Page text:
Saturday 28 January 2023 Dublin: 6°C
Dan Sheridan/INPHO Ireland celebrate after James Lowe's try.
# Silverware
Ireland finish strong in Twickenham to tee up Triple Crown shot against Scots
Andy Farrell’s men have a fine chance to finish this Six Nations with four wins out of five games.

WHEN ENGLAND WON yet another scrum penalty and Marcus Smith popped over the three points to make it 15-15 with 20 minutes to go, there was a sense around Twickenham that something remarkable might happen.

Despite a red card in the second minute – Charlie Ewels’ head-on-head hit left James Ryan reeling and referee Mathieu Raynal with only one option – the English had muscled their way back into contention. At that point, there was a swell of belief soaring among the home fans at the southwest London stadium.

Ireland had scored swiftly after the sending off, James Lowe crossing thanks to superb work by Jamison Gibson-Park, Dan Sheehan, and Josh van der Flier, but thereafter they laboured. They genuinely looked like they were on the ropes at one stage.

A total of 17 turnovers conceded and six scrum penalties against Ireland over the course of the 80 minutes tells us plenty about what we need to know.

Skipper Johnny Sexton believes they would have lost this game two years ago, but Andy Farrell’s men found the answer on this occasion. 

Andrew Conway’s stunning 50:22 was important. His second such kick of the game allowed Ireland into position to win the penalty that edged them 18-15 in front, England lock Maro Itoje somehow escaping a yellow card for giving up a blatant penalty on their tryline just after Rob Herring had very nearly scored.

There were still ropy moments after that – Conway kicking out on the full from outside his 22 – but Ireland steadied themselves. Tadhg Beirne produced a lineout steal and then Conor Murray very nearly scored off Caelan Doris’ break and pass inside.

james-lowe-and-caelan-doris-celebrate-winning James Crombie / INPHO Ireland were delighted to win in Twickenham. James Crombie / INPHO / INPHO

It was on the very next attack that Ireland cracked the English. They finally held onto the ball, jabbing away for 13 phases, stretching and fatiguing the defence until they broke. Conway scooted up the right off slick passes from Jack Conan, Hugo Keenan, and Garry Ringrose before Ringrose and Keenan cleared out the breakdown with ruthless efficiency.

Murray swung the ball back infield and Conan surged over for a try that Ireland celebrated with a mixture of joy and pure relief.

The deal was sealed with Lowe’s powerful carry off a maul just before Finlay Bealham smashed over to score with a latch from the influential Tadhg Beirne. That was that.

Was it far more uncomfortable than it should have been? Absolutely. Ireland have plenty of work to do ahead of their clash with Scotland in Dublin on Super Saturday when they bid for a Triple Crown and look to leave themselves in position to take advantage of any possible slip up from the Grand Slam-chasing France against England in Paris.

Ireland’s execution of attacking chances wasn’t as good as it could have been, although they were relatively clinical down in the England 22. Their scrum was a big concern, although you could question a couple of the penalty decisions from Raynal. Their composure looked to be lacking at times, although they showed mettle to finish the game.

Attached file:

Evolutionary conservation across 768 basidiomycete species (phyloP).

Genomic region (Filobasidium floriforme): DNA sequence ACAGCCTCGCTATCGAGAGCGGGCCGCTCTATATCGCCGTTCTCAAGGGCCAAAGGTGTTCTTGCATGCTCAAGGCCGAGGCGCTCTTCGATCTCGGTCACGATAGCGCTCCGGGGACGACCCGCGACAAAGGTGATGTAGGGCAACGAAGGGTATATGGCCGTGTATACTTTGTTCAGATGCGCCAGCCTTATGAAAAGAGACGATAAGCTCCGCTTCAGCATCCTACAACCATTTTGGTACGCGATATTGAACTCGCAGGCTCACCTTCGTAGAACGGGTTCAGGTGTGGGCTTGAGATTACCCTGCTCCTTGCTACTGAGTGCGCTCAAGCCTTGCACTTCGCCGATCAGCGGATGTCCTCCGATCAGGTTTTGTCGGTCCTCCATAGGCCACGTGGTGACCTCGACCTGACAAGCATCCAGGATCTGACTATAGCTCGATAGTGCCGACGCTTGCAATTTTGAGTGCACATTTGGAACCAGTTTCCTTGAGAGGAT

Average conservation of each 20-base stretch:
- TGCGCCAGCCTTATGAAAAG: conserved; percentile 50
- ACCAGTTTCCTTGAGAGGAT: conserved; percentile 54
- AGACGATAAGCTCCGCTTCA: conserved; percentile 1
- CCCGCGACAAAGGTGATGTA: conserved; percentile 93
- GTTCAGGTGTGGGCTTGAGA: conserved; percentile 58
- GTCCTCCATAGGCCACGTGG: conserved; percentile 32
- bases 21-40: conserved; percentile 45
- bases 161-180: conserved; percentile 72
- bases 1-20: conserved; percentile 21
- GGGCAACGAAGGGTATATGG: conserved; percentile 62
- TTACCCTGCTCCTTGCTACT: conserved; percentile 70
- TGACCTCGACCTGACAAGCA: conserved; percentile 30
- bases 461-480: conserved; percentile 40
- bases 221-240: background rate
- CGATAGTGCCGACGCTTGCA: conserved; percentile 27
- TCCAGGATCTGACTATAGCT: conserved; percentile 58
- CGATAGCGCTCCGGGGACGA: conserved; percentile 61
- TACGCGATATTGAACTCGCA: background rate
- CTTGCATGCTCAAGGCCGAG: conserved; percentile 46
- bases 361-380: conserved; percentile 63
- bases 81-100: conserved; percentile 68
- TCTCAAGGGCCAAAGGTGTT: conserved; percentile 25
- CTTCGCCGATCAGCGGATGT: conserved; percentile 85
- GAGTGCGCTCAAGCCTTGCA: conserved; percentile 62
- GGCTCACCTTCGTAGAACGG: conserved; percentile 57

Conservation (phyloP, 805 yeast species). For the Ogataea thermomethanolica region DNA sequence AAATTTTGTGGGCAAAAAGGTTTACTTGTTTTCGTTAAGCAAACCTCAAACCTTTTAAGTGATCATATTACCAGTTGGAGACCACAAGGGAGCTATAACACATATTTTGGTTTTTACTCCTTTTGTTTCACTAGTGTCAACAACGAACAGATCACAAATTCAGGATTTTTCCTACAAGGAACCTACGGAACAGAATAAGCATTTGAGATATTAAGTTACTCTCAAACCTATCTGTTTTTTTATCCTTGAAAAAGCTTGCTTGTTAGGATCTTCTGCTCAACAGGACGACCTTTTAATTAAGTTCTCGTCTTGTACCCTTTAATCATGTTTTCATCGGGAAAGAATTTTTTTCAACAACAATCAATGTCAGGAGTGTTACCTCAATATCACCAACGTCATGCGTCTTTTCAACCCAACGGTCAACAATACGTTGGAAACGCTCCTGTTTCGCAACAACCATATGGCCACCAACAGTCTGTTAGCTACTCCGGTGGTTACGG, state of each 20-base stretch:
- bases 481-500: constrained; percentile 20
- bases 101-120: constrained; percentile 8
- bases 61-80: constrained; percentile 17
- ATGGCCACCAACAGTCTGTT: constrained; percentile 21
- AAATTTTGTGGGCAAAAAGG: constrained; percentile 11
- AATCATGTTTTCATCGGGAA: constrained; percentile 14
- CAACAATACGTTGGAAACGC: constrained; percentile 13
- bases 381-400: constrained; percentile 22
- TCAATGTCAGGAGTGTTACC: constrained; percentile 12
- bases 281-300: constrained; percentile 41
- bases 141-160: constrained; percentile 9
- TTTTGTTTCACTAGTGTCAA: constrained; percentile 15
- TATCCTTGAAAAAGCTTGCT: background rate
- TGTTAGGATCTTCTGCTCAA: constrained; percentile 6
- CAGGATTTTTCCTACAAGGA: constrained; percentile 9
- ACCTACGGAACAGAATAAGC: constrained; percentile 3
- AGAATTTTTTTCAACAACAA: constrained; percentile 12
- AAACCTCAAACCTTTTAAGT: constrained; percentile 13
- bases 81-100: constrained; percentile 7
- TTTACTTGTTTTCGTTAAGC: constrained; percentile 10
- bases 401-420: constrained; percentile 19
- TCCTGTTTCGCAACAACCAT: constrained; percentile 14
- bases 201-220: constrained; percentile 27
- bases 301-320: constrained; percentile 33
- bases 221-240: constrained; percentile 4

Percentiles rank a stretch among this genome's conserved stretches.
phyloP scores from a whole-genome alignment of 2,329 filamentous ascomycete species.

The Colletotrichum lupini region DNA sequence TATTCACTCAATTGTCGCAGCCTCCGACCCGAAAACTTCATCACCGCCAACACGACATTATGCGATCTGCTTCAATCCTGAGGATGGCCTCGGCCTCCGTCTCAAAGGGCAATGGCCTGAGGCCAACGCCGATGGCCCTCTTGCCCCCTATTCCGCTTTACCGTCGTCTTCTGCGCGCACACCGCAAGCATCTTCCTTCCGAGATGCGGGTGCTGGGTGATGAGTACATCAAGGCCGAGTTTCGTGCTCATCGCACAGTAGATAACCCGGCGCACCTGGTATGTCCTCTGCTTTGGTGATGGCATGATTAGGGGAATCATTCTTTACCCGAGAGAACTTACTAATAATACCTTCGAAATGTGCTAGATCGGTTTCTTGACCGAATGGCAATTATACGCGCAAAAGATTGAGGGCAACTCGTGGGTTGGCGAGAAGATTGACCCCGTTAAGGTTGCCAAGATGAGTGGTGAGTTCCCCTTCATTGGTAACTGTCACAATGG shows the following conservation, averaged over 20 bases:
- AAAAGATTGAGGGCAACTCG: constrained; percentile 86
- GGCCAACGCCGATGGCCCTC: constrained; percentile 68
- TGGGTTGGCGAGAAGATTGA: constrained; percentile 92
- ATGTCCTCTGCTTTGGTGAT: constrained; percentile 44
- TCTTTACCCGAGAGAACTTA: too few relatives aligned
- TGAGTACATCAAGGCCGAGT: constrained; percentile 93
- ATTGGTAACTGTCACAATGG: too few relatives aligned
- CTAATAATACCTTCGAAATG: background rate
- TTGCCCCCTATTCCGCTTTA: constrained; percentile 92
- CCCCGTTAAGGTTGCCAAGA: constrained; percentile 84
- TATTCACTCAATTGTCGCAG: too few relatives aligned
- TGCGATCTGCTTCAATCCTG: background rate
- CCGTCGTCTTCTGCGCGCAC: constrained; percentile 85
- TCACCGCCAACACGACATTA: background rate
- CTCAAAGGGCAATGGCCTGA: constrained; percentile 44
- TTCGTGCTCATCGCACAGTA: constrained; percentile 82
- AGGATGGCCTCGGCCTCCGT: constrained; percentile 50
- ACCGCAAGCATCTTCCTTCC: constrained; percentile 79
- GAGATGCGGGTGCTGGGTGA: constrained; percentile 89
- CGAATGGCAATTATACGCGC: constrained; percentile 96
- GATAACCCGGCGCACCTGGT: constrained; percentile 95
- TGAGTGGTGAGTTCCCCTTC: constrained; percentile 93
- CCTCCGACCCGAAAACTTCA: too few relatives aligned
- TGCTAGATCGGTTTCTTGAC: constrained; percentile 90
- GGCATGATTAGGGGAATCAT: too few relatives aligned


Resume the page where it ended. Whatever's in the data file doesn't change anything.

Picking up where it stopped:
The reality is that Ireland have come away from Twickenham with a bonus-point win, with a record number of points scored, and with a record winning margin.

It’s becoming increasingly clear that playing against 14 men is by no means straightforward in rugby. In this instance, it allowed England to focus on a kick-chasing and set-piece dominated game plan that suited them. Red cards often have a galvanising effect and it was always likely that Ireland would have to be patient in pulling clear. 

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johnny-sexton-and-robbie-henshaw-celebrate-finlay-bealham-scoring-their-fourth-try Billy Stickland / INPHO Finlay Bealham crossed for Ireland's fourth try. Billy Stickland / INPHO / INPHO

Ireland have players who continue to grow and learn on the Test stage. Hugo Keenan was immense on a busy evening for him in Twickenham, James Lowe was excellent at a venue where he had a tough experience in 2020, and Conway had big moments.

Jamison Gibson-Park was creative at scrum-half until making way for the composed Murray, while Doris delivered a rounded showing at number eight as van der Flier worked as hard as ever. 

Beirne is never anything less than brilliant and while inexperienced hooker Dan Sheehan was part of the Irish front row that struggled at the scrum, he was immense around the pitch.

With Robbie Henshaw, Murray, Conan, and Rob Herring providing real punch off the bench, it was very much a 23-man effort for Ireland. 

All of that said, they know they need to be better and acknowledged as much immediately after the game. There was a real sense of realism from Ireland about their performance level.

They now have a superb chance to finish this Six Nations with four wins out of five games and by securing silverware in front of their fans at the Aviva Stadium.

While the one defeat so far away to France did show up some of their weaknesses, there was plenty of resolve in that game too as Ireland nearly produced a comeback win.

If they can finish on a high against Scotland next weekend, this will have been an excellent Six Nations for Farrell’s men. Bring on next weekend.


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